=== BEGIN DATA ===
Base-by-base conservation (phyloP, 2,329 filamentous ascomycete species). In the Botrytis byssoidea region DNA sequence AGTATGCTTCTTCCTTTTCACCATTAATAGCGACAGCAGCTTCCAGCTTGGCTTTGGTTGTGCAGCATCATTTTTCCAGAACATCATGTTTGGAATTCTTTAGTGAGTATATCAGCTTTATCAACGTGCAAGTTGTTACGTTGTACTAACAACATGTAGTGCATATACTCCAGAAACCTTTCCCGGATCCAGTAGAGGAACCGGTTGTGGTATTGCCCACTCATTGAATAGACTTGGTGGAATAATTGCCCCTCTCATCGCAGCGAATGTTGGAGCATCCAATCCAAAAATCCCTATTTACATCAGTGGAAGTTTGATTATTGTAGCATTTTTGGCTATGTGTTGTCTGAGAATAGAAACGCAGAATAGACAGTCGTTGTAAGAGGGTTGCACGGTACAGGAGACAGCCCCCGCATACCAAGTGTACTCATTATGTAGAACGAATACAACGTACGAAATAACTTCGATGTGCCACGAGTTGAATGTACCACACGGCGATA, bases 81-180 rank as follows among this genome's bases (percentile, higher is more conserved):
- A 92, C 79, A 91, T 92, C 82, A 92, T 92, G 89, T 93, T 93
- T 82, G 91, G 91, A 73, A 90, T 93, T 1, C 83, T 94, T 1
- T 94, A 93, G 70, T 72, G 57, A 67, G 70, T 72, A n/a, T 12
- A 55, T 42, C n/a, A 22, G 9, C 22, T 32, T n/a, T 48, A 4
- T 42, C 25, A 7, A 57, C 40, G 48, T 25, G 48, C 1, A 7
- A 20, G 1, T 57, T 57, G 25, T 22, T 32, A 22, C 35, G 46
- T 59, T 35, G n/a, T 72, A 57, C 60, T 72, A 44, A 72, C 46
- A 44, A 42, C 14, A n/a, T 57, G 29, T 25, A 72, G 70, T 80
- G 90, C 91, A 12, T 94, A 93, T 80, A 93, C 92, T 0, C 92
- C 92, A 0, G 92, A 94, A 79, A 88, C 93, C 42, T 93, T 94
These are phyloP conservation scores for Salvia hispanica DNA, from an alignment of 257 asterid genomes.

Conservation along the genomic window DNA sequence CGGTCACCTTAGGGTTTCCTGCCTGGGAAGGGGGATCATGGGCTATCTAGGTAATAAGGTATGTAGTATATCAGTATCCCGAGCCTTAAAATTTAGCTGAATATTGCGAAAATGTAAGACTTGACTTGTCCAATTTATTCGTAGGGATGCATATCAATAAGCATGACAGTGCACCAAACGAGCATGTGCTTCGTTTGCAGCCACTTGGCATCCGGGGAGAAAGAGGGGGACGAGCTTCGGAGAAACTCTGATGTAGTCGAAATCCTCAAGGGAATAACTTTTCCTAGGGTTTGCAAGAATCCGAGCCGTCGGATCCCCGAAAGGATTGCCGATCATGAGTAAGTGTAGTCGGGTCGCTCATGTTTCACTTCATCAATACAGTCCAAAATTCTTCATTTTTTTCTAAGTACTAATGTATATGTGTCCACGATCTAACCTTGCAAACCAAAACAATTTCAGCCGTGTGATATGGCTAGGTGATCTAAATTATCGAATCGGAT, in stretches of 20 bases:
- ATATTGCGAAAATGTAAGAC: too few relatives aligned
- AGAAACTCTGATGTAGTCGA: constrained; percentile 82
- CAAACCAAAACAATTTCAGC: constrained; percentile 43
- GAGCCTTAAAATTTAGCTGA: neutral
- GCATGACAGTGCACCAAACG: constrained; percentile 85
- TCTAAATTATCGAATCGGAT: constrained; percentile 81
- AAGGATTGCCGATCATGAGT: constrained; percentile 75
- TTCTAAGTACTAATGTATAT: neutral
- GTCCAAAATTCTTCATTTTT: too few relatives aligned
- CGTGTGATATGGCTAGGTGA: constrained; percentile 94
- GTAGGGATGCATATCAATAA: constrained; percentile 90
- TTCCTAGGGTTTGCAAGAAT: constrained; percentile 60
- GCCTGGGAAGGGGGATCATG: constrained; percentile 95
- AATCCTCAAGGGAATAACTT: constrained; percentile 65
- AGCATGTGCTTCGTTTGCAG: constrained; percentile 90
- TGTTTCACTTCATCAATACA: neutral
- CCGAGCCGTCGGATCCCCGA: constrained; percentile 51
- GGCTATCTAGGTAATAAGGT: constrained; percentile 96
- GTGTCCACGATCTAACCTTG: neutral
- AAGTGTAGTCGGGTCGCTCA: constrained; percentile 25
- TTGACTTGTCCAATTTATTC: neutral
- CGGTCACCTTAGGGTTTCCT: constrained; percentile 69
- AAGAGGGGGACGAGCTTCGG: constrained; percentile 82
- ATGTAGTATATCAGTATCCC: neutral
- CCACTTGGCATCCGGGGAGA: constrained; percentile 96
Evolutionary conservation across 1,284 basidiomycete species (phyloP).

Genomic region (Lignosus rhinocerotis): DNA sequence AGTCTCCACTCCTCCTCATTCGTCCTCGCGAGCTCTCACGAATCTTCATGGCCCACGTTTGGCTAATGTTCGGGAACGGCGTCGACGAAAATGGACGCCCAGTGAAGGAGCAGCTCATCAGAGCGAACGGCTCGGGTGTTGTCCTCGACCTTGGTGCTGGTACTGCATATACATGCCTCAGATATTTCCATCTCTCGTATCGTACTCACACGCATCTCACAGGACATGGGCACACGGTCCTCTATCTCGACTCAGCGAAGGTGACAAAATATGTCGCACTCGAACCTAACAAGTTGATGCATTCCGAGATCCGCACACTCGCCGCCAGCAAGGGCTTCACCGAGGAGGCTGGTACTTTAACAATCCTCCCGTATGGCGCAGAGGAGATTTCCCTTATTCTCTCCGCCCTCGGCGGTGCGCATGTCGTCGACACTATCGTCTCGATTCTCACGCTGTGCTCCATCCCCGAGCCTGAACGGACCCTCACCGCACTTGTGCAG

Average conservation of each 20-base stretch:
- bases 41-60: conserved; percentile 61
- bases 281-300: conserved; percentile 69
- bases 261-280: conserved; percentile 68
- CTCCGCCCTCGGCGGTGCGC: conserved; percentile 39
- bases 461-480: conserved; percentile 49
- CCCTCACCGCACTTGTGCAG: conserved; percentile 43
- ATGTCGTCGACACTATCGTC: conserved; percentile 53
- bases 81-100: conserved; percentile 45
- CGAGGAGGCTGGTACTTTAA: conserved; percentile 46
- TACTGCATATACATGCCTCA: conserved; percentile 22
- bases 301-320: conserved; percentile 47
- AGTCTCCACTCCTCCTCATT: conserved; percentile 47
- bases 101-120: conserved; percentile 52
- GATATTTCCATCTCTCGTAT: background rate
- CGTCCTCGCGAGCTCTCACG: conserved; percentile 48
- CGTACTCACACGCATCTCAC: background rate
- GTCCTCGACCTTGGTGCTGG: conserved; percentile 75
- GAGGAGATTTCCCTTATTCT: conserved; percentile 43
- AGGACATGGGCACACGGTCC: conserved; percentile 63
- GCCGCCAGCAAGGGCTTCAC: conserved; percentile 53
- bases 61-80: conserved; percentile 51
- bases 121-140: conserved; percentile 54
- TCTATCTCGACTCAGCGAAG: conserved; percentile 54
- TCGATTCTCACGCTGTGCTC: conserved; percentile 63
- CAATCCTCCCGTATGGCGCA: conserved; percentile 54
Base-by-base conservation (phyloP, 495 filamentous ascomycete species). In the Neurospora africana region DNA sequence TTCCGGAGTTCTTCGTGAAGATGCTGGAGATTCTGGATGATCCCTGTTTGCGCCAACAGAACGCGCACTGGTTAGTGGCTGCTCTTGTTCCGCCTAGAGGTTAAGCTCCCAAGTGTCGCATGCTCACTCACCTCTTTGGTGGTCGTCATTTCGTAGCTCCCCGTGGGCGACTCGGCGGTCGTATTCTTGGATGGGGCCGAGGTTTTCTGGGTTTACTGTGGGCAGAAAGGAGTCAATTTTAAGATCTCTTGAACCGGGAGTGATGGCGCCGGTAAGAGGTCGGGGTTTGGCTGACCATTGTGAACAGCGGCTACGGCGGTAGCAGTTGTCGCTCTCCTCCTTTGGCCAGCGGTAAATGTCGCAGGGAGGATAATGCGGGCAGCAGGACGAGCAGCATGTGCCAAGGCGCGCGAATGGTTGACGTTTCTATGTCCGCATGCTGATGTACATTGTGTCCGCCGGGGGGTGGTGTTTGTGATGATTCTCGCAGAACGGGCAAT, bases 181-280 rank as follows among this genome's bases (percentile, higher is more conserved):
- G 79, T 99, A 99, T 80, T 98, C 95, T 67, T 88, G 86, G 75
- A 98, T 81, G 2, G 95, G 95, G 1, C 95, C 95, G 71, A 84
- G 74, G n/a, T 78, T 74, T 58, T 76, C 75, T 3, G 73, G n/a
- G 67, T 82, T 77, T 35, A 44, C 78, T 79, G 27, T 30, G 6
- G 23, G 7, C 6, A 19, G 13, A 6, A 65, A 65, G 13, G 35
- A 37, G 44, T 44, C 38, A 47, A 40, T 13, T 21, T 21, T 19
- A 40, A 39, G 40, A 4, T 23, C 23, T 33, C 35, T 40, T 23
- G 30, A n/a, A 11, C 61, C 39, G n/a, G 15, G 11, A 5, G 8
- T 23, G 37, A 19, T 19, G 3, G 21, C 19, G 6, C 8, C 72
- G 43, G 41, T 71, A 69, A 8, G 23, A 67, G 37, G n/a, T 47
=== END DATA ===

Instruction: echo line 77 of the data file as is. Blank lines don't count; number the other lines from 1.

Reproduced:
- G 43, G 41, T 71, A 69, A 8, G 23, A 67, G 37, G n/a, T 47